The Corner


A Timely William F. Buckley Musing on Playboy and Hugh Hefner

In his October 1, 1966, On the Right column, William F. Buckley Jr. dug into “The Playboy Philosophy,” the canon backing the sexual revolution brought about by the late Hugh Hefner’s magazine. The philosophy amounts to, essentially, “a man’s morality, like his religion, is a personal affair best left to his own conscience.” But it’s not as great as it sounds, as Buckley explains:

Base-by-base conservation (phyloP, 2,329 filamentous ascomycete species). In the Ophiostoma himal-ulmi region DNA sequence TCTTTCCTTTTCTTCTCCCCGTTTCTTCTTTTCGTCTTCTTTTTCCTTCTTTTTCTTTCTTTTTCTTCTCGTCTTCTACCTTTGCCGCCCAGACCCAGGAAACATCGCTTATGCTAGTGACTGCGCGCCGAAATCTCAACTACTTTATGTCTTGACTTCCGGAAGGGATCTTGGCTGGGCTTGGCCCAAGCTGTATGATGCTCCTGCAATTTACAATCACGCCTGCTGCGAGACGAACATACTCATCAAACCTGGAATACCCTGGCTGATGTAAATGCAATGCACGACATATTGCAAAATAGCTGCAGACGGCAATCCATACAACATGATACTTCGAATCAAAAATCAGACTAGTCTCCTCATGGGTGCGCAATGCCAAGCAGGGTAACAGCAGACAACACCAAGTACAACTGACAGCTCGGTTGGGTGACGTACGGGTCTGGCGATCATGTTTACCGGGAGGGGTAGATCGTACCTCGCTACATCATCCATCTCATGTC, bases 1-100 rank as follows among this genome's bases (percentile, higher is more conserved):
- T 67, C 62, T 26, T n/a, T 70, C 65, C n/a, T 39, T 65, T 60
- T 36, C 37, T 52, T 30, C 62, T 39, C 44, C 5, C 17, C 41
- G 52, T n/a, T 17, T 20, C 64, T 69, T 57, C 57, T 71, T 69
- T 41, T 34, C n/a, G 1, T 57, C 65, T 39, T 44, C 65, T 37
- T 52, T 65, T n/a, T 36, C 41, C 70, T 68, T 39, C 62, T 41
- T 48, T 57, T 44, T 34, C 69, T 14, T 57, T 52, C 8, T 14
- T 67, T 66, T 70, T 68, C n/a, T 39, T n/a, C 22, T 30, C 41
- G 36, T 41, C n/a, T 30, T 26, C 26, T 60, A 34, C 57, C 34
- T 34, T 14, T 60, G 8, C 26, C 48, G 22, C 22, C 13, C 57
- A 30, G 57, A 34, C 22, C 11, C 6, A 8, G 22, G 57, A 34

The trouble with Hefner’s law is that society is composed of nothing more than a great number of individuals, and if each man’s morality is defined merely to suit himself, then everyone will endure the consequences of the individual’s autonomously defined ethics. Mr. Hefner’s philosophy notwithstanding, there is such a thing as the public morality, and that morality has throughout civilized history been primarily sustained by religion.

Read the rest here.

Members of the National Review editorial and operational teams are included under the umbrella “NR Staff.”


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